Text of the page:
MUNICH: Germany’s independent elite athletes’ organisation has urged the International Olympic Committee (IOC) to provide evidence of the safety of Chinese tennis player Peng Shuai (pix) and called for an independent investigation into her situation.
Peng’s whereabouts became a matter of international concern following a nearly three-week public absence after she posted a message on social media in early November alleging that China's former Vice-Premier Zhang Gaoli had sexually assaulted her.
Neither Zhang, who retired in 2018, nor the Chinese government have commented on Peng’s allegation and the topic has been blocked from direct discussion on China’s heavily censored internet.
In the wake of concerns over the treatment of former doubles world No. 1 Peng and the safety of other players, the Women’s Tennis Association (WTA) last week announced the immediate suspension of tournaments in China.
Following the WTA’s decision, the IOC said it had held a second video call with Peng, after having first talked to her on Nov 21.
Athleten Deutschland said that the IOC’s statements “provide no evidence as to whether Peng Shuai is actually safe, whether she can make free decisions and whether she can express herself free of coercion and censorship”.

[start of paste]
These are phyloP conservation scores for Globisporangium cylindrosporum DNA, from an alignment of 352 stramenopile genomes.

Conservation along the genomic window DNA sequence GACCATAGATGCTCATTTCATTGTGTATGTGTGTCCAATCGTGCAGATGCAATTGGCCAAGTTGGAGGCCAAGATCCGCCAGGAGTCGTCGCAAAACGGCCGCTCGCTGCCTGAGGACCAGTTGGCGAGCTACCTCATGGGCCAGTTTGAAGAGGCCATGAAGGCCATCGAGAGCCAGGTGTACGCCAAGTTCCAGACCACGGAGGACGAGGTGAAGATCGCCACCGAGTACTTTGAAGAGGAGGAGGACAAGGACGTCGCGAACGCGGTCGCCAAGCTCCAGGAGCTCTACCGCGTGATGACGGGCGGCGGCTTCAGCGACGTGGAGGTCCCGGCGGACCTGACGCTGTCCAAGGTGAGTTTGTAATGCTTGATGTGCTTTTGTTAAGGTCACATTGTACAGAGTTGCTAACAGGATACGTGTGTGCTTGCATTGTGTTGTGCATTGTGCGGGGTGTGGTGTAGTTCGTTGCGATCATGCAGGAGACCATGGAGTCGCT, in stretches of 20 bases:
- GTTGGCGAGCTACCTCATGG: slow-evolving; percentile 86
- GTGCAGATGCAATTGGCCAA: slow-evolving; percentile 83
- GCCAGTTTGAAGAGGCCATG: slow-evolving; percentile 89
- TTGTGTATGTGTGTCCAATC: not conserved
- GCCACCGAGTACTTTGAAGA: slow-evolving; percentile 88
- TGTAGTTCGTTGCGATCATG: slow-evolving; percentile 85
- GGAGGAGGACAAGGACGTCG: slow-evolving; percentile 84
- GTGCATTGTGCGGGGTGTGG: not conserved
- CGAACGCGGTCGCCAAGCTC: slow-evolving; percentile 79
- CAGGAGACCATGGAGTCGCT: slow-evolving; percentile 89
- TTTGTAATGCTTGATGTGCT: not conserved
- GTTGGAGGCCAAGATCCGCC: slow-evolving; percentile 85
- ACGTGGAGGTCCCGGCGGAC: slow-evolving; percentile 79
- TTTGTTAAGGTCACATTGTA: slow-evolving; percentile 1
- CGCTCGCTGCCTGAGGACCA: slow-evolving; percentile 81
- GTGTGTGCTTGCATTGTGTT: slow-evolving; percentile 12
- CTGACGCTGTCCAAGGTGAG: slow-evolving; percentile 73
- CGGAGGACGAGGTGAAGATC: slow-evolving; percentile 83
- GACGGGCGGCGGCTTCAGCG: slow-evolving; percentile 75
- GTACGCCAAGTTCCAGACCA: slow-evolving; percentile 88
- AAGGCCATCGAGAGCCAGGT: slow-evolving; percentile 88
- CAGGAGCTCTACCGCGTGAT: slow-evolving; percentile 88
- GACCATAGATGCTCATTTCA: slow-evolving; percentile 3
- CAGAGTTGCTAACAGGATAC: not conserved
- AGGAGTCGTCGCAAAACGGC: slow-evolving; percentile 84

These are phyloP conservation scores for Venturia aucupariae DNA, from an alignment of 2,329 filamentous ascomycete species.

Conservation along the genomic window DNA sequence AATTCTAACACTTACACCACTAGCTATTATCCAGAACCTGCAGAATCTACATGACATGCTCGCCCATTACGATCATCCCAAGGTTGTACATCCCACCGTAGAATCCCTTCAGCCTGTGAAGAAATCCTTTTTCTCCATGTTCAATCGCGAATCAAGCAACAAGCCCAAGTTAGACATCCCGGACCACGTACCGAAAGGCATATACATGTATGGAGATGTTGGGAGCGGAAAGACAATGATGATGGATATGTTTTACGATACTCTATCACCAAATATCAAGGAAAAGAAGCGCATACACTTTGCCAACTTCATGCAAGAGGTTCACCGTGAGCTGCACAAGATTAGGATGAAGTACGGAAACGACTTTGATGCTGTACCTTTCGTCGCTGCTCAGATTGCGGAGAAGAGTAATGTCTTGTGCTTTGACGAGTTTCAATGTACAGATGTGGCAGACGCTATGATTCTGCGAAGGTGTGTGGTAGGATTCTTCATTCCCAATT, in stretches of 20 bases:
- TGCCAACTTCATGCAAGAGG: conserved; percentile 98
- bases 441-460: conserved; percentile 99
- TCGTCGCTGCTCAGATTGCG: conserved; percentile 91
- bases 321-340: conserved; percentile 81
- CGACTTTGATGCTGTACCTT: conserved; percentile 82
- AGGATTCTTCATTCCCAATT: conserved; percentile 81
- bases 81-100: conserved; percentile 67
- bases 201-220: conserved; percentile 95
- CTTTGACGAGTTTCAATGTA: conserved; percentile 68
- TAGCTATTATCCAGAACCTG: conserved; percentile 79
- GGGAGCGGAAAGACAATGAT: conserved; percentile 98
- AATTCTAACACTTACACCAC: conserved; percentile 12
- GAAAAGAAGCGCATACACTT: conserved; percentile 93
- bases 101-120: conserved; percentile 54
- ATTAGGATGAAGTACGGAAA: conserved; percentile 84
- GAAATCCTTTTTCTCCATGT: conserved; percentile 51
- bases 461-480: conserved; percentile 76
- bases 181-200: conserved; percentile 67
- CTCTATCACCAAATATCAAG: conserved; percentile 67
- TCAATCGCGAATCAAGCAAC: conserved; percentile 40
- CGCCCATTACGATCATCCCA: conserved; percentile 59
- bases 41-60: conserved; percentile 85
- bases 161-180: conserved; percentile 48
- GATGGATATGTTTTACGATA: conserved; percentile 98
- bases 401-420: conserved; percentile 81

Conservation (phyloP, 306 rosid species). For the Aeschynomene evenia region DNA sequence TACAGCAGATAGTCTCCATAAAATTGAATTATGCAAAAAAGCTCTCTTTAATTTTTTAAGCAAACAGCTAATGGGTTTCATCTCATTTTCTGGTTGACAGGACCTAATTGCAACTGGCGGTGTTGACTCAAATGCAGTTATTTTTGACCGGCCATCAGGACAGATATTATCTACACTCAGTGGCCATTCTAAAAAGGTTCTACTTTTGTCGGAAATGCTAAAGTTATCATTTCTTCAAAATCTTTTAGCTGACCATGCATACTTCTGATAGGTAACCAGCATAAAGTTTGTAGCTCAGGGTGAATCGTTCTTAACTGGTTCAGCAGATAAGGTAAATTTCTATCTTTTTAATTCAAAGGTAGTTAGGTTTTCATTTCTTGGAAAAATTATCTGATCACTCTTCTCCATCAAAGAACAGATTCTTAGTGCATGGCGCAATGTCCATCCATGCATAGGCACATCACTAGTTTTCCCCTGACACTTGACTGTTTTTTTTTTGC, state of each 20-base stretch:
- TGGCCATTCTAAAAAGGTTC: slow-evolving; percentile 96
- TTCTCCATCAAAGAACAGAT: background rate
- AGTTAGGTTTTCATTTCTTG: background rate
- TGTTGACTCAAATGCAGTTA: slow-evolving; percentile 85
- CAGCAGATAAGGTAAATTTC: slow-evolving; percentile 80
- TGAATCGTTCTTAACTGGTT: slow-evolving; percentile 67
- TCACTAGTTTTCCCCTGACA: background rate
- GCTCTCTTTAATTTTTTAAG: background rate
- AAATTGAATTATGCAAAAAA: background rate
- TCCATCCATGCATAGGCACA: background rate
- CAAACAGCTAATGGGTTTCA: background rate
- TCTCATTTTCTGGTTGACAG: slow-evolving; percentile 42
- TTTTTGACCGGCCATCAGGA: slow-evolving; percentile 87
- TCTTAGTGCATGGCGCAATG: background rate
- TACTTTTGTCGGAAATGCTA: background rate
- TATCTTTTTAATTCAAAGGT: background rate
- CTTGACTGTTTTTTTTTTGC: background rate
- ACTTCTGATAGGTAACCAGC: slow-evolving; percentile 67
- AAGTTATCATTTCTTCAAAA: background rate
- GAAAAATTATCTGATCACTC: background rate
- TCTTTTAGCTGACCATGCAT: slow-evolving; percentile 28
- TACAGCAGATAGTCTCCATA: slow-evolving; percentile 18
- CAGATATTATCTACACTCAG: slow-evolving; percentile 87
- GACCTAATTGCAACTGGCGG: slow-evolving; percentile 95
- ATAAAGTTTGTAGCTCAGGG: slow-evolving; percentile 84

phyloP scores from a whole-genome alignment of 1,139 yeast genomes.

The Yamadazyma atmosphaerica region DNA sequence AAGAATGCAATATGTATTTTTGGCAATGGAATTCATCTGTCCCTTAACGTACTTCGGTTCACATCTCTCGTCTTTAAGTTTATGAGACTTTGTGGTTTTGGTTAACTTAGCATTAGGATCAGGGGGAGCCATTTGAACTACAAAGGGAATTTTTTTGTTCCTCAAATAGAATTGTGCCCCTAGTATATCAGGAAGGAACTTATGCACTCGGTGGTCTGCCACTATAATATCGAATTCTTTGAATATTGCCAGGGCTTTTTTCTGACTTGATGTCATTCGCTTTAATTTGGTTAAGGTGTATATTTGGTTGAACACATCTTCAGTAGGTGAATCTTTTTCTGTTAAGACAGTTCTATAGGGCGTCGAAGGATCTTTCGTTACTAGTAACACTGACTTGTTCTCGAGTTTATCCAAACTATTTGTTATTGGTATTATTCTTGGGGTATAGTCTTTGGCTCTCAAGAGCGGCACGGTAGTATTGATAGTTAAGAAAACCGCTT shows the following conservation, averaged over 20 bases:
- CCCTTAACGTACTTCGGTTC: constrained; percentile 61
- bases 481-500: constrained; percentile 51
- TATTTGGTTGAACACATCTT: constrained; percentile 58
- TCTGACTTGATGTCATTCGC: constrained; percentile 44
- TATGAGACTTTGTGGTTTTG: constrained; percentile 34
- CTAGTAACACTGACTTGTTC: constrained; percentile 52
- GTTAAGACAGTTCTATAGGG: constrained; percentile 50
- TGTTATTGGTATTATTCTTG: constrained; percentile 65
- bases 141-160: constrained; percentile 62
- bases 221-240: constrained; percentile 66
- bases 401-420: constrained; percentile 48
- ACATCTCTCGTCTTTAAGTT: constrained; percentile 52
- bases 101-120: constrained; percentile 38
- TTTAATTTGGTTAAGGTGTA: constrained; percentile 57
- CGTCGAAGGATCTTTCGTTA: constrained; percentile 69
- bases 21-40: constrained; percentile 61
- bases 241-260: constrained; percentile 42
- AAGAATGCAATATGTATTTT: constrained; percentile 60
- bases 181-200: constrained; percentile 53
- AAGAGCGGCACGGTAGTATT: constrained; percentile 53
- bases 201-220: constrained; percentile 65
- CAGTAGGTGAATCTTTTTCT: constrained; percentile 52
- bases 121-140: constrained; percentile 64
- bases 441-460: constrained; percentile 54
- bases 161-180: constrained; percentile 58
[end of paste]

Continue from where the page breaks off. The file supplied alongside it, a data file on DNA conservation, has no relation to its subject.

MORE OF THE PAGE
It praised the WTA for standing up for Peng and said the IOC should follow this example. It must “put the protection of the survivor above political and economic considerations,” Athleten Deutschland said.
It also called for an independent investigation into the matter.
Reuters has contacted the IOC for comment.
Beijing is hosting the 2022 Winter Olympics in February. Global rights groups and others have called for a boycott of the Games over China’s human rights record.
Athleten Deutschland also called upon the IOC to make the protection of athletes its first priority and to ensure the safety of athletes at the Beijing Games.
The group also urged the IOC to commit to human rights and implement a human rights strategy, and to push China for assurances on human rights at the Winter Games. – Reuters